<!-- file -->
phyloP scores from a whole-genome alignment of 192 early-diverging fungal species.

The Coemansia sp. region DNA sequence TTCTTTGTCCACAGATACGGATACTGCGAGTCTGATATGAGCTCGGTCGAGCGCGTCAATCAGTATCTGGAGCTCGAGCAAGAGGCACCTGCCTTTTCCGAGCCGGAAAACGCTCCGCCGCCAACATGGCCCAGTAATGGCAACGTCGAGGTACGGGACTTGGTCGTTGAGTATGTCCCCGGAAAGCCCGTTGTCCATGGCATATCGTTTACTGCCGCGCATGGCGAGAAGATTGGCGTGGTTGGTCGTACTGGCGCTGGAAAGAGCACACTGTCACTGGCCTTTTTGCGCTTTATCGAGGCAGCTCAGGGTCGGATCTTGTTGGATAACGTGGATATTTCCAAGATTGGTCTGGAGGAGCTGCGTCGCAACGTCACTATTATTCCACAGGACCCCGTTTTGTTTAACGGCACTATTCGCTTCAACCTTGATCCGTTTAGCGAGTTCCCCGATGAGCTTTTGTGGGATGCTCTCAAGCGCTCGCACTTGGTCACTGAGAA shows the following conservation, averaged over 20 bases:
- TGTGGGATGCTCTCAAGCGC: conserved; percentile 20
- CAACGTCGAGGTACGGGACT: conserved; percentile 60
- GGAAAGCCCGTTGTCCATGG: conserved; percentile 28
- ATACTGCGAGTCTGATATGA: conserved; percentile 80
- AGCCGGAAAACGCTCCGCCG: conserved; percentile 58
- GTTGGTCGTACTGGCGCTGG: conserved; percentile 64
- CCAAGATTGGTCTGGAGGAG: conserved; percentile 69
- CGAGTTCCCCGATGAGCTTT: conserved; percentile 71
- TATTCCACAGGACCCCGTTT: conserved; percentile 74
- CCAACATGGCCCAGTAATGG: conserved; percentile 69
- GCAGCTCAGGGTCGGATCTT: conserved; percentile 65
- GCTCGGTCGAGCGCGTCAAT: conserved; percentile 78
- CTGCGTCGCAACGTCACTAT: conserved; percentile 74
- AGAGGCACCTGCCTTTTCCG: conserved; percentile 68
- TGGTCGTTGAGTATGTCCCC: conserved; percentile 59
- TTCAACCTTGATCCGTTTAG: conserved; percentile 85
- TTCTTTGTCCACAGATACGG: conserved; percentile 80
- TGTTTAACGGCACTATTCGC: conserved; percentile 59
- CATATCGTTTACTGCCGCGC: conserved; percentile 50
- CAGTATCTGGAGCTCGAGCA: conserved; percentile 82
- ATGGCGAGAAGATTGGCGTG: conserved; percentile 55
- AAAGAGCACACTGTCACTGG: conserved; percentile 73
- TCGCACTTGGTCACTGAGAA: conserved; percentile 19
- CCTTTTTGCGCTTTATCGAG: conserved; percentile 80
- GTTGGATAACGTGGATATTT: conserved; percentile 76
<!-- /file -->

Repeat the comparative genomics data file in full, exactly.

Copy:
phyloP scores from a whole-genome alignment of 192 early-diverging fungal species.

The Coemansia sp. region DNA sequence TTCTTTGTCCACAGATACGGATACTGCGAGTCTGATATGAGCTCGGTCGAGCGCGTCAATCAGTATCTGGAGCTCGAGCAAGAGGCACCTGCCTTTTCCGAGCCGGAAAACGCTCCGCCGCCAACATGGCCCAGTAATGGCAACGTCGAGGTACGGGACTTGGTCGTTGAGTATGTCCCCGGAAAGCCCGTTGTCCATGGCATATCGTTTACTGCCGCGCATGGCGAGAAGATTGGCGTGGTTGGTCGTACTGGCGCTGGAAAGAGCACACTGTCACTGGCCTTTTTGCGCTTTATCGAGGCAGCTCAGGGTCGGATCTTGTTGGATAACGTGGATATTTCCAAGATTGGTCTGGAGGAGCTGCGTCGCAACGTCACTATTATTCCACAGGACCCCGTTTTGTTTAACGGCACTATTCGCTTCAACCTTGATCCGTTTAGCGAGTTCCCCGATGAGCTTTTGTGGGATGCTCTCAAGCGCTCGCACTTGGTCACTGAGAA shows the following conservation, averaged over 20 bases:
- TGTGGGATGCTCTCAAGCGC: conserved; percentile 20
- CAACGTCGAGGTACGGGACT: conserved; percentile 60
- GGAAAGCCCGTTGTCCATGG: conserved; percentile 28
- ATACTGCGAGTCTGATATGA: conserved; percentile 80
- AGCCGGAAAACGCTCCGCCG: conserved; percentile 58
- GTTGGTCGTACTGGCGCTGG: conserved; percentile 64
- CCAAGATTGGTCTGGAGGAG: conserved; percentile 69
- CGAGTTCCCCGATGAGCTTT: conserved; percentile 71
- TATTCCACAGGACCCCGTTT: conserved; percentile 74
- CCAACATGGCCCAGTAATGG: conserved; percentile 69
- GCAGCTCAGGGTCGGATCTT: conserved; percentile 65
- GCTCGGTCGAGCGCGTCAAT: conserved; percentile 78
- CTGCGTCGCAACGTCACTAT: conserved; percentile 74
- AGAGGCACCTGCCTTTTCCG: conserved; percentile 68
- TGGTCGTTGAGTATGTCCCC: conserved; percentile 59
- TTCAACCTTGATCCGTTTAG: conserved; percentile 85
- TTCTTTGTCCACAGATACGG: conserved; percentile 80
- TGTTTAACGGCACTATTCGC: conserved; percentile 59
- CATATCGTTTACTGCCGCGC: conserved; percentile 50
- CAGTATCTGGAGCTCGAGCA: conserved; percentile 82
- ATGGCGAGAAGATTGGCGTG: conserved; percentile 55
- AAAGAGCACACTGTCACTGG: conserved; percentile 73
- TCGCACTTGGTCACTGAGAA: conserved; percentile 19
- CCTTTTTGCGCTTTATCGAG: conserved; percentile 80
- GTTGGATAACGTGGATATTT: conserved; percentile 76